A referendum—basically a vote in which everyone (or nearly everyone) of voting age can take part, normally giving a “Yes” or “No” answer to a question—is being held on Thursday, 23 June to decide whether Britain should leave or remain in the European Union.
(Brexit is a shorthand way of saying Britain leaving the EU). The referendum is in response to growing calls from Prime Minister Cameron’s own Conservative MPs(Members of Parliament) and the UK Independence Party (UKIP), who argued that Britain had not had a say since 1975, when it voted to stay in the EU in a referendum, and because Prime Minister David Cameron promised to hold one if he won the 2015 general election.
The European Union – the EU – is an economic and political partnership involving 28 European countries (click here if you want to see the full list). It began after World War Two to nurture economic co-operation, because countries which trade together are more likely to avoid going to war with each other. It has since grown to become a “single market” allowing goods and people to move around, as if the member states were one country. It has its own currency, the euro, which is used by 19 of the member countries, its own parliament and it now makes uniform rules for members – including on the environment, transportation, consumer rights and even mobile phone charges.
The biggest obstacle for the EU from day one is that trying to run a conglomerate of disparate countries each with it’s own fiscal policies, but one monetary policy, is challenging, to put it very, very mildly.
Back in January and February David Cameron sought and received an agreement with other European Union leaders to revise Britain’s membership terms. The deal, which will take effect immediately if the UK votes to remain in the EU, gives Britain “special” status within the 28 nation union, and will help placate what many British people say they don’t like about the EU…high levels of immigration and the sacrifice of minor capacity to run their own affairs. So, to date, not only has Britain received “special” treatment to keep their own currency, now the EU has agreed to give them unique privileges for fiscal and immigration policies.
But naysayers complain that this deal will make little difference and falls short of what Cameron promised when he announced his plan for the referendum.
The main points of the “Cameron” deal are:
- Child benefits – Migrant workers will still be able to send child benefit payments back to their home country but the payments will be set at a level reflecting the cost of living in their home country rather than the full UK rate
- Migrant welfare payments – Cameron says cutting the amount of benefits to which low paid workers from other EU nations are eligible when they take a job in the UK will remove one of the reasons people come to Britain in such large numbers. Instead, new arrivals will not be able to claim tax credits and other welfare payments right away, but will gradually gain the right to more benefits the longer they stay.
- Keeping the pound sterling – Cameron has said Britain will never join the euro. He secured assurances that the eurozone countries will not discriminate against Britain for having a different currency. Any British money spent on bailing out eurozone nations that get into trouble will also be reimbursed.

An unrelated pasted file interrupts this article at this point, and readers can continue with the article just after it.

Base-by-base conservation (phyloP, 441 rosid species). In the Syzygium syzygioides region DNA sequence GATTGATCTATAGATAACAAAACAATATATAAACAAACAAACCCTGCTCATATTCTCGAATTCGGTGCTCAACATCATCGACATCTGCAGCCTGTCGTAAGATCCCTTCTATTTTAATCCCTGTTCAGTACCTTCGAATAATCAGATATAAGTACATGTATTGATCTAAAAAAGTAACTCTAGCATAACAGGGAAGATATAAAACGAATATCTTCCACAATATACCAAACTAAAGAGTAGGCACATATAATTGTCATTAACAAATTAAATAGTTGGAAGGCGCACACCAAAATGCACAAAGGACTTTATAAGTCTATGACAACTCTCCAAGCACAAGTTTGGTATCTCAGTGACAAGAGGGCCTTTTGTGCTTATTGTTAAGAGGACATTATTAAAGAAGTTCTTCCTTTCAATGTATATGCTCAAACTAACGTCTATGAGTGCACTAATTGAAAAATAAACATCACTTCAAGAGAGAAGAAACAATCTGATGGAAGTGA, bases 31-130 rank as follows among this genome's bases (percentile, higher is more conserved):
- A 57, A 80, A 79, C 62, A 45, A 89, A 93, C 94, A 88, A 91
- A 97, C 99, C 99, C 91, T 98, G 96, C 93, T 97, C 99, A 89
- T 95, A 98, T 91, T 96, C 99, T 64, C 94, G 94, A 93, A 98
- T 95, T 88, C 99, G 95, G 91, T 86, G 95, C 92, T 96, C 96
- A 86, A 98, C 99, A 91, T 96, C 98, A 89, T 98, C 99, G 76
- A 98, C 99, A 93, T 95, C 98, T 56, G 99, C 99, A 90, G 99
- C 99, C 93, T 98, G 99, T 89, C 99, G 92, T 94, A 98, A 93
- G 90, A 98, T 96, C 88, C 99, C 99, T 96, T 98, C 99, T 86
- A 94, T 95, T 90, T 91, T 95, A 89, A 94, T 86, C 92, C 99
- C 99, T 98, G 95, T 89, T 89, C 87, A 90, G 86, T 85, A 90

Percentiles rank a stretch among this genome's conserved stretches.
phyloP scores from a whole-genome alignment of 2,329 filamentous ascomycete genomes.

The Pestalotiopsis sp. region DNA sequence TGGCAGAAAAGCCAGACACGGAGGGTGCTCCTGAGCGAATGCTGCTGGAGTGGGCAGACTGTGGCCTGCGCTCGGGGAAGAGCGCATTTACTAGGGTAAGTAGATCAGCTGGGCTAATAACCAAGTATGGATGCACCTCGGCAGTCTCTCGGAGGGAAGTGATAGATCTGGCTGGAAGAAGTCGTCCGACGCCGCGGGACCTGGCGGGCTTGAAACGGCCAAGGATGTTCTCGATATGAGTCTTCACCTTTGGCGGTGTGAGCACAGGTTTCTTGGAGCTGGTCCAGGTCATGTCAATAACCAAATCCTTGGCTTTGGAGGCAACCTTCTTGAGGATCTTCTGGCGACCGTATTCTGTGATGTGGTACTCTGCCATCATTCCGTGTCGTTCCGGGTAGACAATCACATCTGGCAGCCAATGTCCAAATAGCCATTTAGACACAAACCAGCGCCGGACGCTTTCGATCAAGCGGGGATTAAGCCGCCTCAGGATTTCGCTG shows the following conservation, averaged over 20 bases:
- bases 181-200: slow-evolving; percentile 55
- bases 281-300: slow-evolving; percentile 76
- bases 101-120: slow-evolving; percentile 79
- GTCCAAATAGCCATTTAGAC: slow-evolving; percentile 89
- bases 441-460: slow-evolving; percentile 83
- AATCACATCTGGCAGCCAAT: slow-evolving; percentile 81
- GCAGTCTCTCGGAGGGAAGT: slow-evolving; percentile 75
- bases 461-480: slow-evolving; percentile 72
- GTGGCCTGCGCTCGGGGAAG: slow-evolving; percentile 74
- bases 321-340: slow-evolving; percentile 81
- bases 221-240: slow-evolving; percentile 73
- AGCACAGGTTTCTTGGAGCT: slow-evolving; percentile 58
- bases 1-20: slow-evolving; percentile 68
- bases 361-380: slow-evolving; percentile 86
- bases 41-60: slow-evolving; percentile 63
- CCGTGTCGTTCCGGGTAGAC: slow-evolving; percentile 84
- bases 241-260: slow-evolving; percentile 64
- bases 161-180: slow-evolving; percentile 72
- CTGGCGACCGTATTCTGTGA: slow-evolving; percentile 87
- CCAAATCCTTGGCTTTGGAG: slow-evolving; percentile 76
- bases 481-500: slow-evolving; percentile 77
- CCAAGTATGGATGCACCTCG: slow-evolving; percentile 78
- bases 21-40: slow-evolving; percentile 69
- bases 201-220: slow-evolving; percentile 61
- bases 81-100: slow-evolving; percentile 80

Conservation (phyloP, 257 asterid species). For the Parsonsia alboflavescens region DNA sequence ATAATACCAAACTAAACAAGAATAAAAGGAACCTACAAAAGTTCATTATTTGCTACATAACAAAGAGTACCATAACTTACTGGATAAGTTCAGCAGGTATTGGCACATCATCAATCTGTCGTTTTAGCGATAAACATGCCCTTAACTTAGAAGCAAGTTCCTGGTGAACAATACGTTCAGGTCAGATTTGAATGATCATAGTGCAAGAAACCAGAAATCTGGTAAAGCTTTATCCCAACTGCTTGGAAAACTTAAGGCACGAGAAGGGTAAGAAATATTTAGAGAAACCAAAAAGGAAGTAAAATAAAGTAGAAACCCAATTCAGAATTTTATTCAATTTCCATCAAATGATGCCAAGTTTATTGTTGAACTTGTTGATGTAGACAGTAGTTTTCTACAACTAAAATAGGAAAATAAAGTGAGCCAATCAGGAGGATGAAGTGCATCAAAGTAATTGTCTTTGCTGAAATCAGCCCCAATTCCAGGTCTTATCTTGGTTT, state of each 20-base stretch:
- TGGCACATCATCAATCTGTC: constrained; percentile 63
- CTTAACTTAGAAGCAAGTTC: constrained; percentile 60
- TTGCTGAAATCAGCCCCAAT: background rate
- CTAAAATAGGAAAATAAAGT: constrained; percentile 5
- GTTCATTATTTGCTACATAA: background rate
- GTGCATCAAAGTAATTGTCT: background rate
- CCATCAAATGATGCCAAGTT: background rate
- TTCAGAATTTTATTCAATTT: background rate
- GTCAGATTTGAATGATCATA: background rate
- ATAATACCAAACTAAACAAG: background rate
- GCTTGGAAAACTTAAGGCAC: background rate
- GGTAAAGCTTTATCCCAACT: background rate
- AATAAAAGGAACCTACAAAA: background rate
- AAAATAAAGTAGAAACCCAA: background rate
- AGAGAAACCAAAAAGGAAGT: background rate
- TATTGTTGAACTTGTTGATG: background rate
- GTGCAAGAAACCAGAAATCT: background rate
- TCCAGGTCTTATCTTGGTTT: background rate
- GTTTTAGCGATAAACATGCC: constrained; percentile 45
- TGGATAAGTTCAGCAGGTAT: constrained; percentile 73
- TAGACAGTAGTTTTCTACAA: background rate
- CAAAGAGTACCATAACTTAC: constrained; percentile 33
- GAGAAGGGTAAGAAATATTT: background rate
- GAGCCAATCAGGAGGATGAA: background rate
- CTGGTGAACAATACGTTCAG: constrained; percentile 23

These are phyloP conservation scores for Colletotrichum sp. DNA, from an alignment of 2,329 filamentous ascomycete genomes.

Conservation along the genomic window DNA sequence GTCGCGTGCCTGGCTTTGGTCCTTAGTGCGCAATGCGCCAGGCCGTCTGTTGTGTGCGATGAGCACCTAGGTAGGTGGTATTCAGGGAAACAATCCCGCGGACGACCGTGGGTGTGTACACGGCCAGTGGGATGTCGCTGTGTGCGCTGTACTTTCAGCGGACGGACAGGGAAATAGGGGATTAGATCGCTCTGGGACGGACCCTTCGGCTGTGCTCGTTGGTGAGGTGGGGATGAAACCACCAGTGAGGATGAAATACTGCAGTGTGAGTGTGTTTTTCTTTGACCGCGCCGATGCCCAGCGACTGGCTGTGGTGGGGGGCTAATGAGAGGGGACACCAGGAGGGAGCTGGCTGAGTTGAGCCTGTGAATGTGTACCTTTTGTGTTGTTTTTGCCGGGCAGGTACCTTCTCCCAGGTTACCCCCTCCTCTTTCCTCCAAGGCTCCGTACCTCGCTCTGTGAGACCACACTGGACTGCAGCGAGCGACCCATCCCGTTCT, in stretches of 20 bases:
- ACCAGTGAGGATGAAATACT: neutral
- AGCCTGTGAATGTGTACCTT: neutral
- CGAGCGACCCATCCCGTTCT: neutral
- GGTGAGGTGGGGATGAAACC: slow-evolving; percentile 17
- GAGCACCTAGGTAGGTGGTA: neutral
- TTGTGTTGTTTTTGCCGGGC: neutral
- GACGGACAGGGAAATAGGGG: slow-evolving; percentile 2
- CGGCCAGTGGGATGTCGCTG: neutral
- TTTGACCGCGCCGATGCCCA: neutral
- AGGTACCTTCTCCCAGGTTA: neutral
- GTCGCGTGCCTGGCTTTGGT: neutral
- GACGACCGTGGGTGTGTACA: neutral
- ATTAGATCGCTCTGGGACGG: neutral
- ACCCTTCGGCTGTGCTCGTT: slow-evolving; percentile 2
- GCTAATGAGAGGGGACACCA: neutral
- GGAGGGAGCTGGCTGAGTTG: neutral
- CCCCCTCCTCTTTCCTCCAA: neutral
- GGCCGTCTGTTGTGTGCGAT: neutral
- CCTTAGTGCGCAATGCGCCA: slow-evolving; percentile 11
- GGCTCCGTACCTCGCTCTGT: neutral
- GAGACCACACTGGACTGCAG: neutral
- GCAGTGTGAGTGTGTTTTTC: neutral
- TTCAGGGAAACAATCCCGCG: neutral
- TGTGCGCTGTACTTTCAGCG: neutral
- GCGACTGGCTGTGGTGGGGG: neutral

- Protection for the City of London – Safeguards for Britain’s large financial services industry to prevent eurozone regulations being imposed on it
- Running its own affairs – There will be a clear commitment that Britain is not part of a move towards “ever closer union” with other EU member states – one of the core principles of the EU–which will be incorporated in a revised EU treaty. Cameron also secured a “red card” system for parliaments making it easier for governments to unite in blocking unwanted legislation. If 55% of national parliaments object to a piece of EU legislation it will be renegotiated.
Polling to date indicates that the British public is almost evenly split, according to the latest opinion polls.
The UK Independence Party, which won the last European elections, and 13% of votes cast, campaigns for Britain’s exit from the EU. About half of Conservative MPs (Members of Parliament), including five cabinet ministers, several Labor MPs and the DUP (Democratic Unionist Party), are also in favor of leaving.
They believe Britain is being held back by the EU, which they feel imposes too many rules on business and charges billions of pounds a year in membership fees for little in return. They also want Britain to take back full control of its borders and reduce the number of people coming in to live and/or work. One of the main principles of EU membership is “free movement”, which means you don’t need to get a visa to go and live in another EU country. They object to the idea of “an ever closer union” and what they see as moves towards the creation of a “United States of Europe”.
Prime Minister David Cameron wants Britain to stay in the EU now that he has regained some powers from it. Sixteen members of his cabinet also back staying in. The Conservative Party has pledged to be neutral in the campaign – but the Labour Party, SNP, Plaid Cymru and the Lib Dems are all in favor of staying in.